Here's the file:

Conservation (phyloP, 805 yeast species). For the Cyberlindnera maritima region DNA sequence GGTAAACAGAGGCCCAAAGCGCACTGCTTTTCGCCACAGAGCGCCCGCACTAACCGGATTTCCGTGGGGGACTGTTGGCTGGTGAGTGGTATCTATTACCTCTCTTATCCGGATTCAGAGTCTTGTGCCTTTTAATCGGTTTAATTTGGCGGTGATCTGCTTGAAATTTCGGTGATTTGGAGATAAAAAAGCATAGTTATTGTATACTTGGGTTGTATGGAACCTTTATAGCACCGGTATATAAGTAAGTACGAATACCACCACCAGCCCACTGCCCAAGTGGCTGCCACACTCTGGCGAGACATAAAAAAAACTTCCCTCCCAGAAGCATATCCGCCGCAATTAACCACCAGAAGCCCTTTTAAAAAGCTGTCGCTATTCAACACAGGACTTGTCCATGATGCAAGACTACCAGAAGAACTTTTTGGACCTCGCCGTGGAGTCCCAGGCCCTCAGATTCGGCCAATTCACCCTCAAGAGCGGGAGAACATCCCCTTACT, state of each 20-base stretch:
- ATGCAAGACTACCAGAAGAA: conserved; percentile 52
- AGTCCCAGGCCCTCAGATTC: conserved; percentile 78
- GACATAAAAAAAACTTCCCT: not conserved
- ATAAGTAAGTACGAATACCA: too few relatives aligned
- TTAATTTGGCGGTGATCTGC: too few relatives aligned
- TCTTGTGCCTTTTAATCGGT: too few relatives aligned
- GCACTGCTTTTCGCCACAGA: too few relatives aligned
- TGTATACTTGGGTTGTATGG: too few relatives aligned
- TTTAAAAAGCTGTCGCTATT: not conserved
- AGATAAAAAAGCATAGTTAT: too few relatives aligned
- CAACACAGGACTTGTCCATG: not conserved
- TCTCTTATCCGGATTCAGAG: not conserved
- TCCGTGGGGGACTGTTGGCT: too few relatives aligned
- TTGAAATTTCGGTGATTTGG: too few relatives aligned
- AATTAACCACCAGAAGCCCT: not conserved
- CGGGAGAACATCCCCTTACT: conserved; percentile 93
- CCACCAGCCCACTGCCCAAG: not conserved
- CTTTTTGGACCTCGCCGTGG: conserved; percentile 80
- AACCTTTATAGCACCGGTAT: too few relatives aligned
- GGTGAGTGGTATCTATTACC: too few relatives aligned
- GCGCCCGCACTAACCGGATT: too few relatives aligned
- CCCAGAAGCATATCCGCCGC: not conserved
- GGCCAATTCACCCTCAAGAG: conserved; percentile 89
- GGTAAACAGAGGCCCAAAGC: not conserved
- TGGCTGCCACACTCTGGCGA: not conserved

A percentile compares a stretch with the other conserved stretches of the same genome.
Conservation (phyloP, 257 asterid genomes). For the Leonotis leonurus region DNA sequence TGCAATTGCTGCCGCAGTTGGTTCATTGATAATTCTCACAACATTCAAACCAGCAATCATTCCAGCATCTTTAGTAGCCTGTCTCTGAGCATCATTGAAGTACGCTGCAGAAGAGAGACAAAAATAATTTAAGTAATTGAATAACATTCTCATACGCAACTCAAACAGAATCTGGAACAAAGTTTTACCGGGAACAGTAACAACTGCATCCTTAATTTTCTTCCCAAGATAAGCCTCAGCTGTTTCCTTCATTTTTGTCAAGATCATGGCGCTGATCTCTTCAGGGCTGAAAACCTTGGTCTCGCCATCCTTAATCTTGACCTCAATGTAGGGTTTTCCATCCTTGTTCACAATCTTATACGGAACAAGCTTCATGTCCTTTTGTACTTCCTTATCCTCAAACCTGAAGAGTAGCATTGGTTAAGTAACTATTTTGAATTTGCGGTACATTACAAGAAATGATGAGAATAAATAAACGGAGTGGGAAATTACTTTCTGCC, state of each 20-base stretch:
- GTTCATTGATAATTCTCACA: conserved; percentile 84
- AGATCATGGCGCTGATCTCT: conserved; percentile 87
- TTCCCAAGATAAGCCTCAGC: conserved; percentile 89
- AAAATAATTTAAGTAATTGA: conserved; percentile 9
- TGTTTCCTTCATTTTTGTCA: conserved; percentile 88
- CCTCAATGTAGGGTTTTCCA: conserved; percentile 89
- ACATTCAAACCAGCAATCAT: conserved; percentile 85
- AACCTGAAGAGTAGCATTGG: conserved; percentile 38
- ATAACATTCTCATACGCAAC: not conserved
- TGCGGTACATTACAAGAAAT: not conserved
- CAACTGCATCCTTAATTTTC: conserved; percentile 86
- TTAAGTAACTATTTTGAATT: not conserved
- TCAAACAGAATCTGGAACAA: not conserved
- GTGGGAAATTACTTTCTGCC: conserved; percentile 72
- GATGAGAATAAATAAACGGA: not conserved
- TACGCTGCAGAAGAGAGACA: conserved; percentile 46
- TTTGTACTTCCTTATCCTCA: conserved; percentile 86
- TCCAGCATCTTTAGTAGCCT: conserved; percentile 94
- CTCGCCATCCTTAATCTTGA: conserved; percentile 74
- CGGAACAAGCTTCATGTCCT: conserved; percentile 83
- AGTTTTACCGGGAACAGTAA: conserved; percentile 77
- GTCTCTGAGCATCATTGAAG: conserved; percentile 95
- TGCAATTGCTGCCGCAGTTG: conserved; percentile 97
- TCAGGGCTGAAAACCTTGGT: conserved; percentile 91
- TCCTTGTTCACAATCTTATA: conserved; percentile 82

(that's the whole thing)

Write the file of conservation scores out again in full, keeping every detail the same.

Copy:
Conservation (phyloP, 805 yeast species). For the Cyberlindnera maritima region DNA sequence GGTAAACAGAGGCCCAAAGCGCACTGCTTTTCGCCACAGAGCGCCCGCACTAACCGGATTTCCGTGGGGGACTGTTGGCTGGTGAGTGGTATCTATTACCTCTCTTATCCGGATTCAGAGTCTTGTGCCTTTTAATCGGTTTAATTTGGCGGTGATCTGCTTGAAATTTCGGTGATTTGGAGATAAAAAAGCATAGTTATTGTATACTTGGGTTGTATGGAACCTTTATAGCACCGGTATATAAGTAAGTACGAATACCACCACCAGCCCACTGCCCAAGTGGCTGCCACACTCTGGCGAGACATAAAAAAAACTTCCCTCCCAGAAGCATATCCGCCGCAATTAACCACCAGAAGCCCTTTTAAAAAGCTGTCGCTATTCAACACAGGACTTGTCCATGATGCAAGACTACCAGAAGAACTTTTTGGACCTCGCCGTGGAGTCCCAGGCCCTCAGATTCGGCCAATTCACCCTCAAGAGCGGGAGAACATCCCCTTACT, state of each 20-base stretch:
- ATGCAAGACTACCAGAAGAA: conserved; percentile 52
- AGTCCCAGGCCCTCAGATTC: conserved; percentile 78
- GACATAAAAAAAACTTCCCT: not conserved
- ATAAGTAAGTACGAATACCA: too few relatives aligned
- TTAATTTGGCGGTGATCTGC: too few relatives aligned
- TCTTGTGCCTTTTAATCGGT: too few relatives aligned
- GCACTGCTTTTCGCCACAGA: too few relatives aligned
- TGTATACTTGGGTTGTATGG: too few relatives aligned
- TTTAAAAAGCTGTCGCTATT: not conserved
- AGATAAAAAAGCATAGTTAT: too few relatives aligned
- CAACACAGGACTTGTCCATG: not conserved
- TCTCTTATCCGGATTCAGAG: not conserved
- TCCGTGGGGGACTGTTGGCT: too few relatives aligned
- TTGAAATTTCGGTGATTTGG: too few relatives aligned
- AATTAACCACCAGAAGCCCT: not conserved
- CGGGAGAACATCCCCTTACT: conserved; percentile 93
- CCACCAGCCCACTGCCCAAG: not conserved
- CTTTTTGGACCTCGCCGTGG: conserved; percentile 80
- AACCTTTATAGCACCGGTAT: too few relatives aligned
- GGTGAGTGGTATCTATTACC: too few relatives aligned
- GCGCCCGCACTAACCGGATT: too few relatives aligned
- CCCAGAAGCATATCCGCCGC: not conserved
- GGCCAATTCACCCTCAAGAG: conserved; percentile 89
- GGTAAACAGAGGCCCAAAGC: not conserved
- TGGCTGCCACACTCTGGCGA: not conserved

A percentile compares a stretch with the other conserved stretches of the same genome.
Conservation (phyloP, 257 asterid genomes). For the Leonotis leonurus region DNA sequence TGCAATTGCTGCCGCAGTTGGTTCATTGATAATTCTCACAACATTCAAACCAGCAATCATTCCAGCATCTTTAGTAGCCTGTCTCTGAGCATCATTGAAGTACGCTGCAGAAGAGAGACAAAAATAATTTAAGTAATTGAATAACATTCTCATACGCAACTCAAACAGAATCTGGAACAAAGTTTTACCGGGAACAGTAACAACTGCATCCTTAATTTTCTTCCCAAGATAAGCCTCAGCTGTTTCCTTCATTTTTGTCAAGATCATGGCGCTGATCTCTTCAGGGCTGAAAACCTTGGTCTCGCCATCCTTAATCTTGACCTCAATGTAGGGTTTTCCATCCTTGTTCACAATCTTATACGGAACAAGCTTCATGTCCTTTTGTACTTCCTTATCCTCAAACCTGAAGAGTAGCATTGGTTAAGTAACTATTTTGAATTTGCGGTACATTACAAGAAATGATGAGAATAAATAAACGGAGTGGGAAATTACTTTCTGCC, state of each 20-base stretch:
- GTTCATTGATAATTCTCACA: conserved; percentile 84
- AGATCATGGCGCTGATCTCT: conserved; percentile 87
- TTCCCAAGATAAGCCTCAGC: conserved; percentile 89
- AAAATAATTTAAGTAATTGA: conserved; percentile 9
- TGTTTCCTTCATTTTTGTCA: conserved; percentile 88
- CCTCAATGTAGGGTTTTCCA: conserved; percentile 89
- ACATTCAAACCAGCAATCAT: conserved; percentile 85
- AACCTGAAGAGTAGCATTGG: conserved; percentile 38
- ATAACATTCTCATACGCAAC: not conserved
- TGCGGTACATTACAAGAAAT: not conserved
- CAACTGCATCCTTAATTTTC: conserved; percentile 86
- TTAAGTAACTATTTTGAATT: not conserved
- TCAAACAGAATCTGGAACAA: not conserved
- GTGGGAAATTACTTTCTGCC: conserved; percentile 72
- GATGAGAATAAATAAACGGA: not conserved
- TACGCTGCAGAAGAGAGACA: conserved; percentile 46
- TTTGTACTTCCTTATCCTCA: conserved; percentile 86
- TCCAGCATCTTTAGTAGCCT: conserved; percentile 94
- CTCGCCATCCTTAATCTTGA: conserved; percentile 74
- CGGAACAAGCTTCATGTCCT: conserved; percentile 83
- AGTTTTACCGGGAACAGTAA: conserved; percentile 77
- GTCTCTGAGCATCATTGAAG: conserved; percentile 95
- TGCAATTGCTGCCGCAGTTG: conserved; percentile 97
- TCAGGGCTGAAAACCTTGGT: conserved; percentile 91
- TCCTTGTTCACAATCTTATA: conserved; percentile 82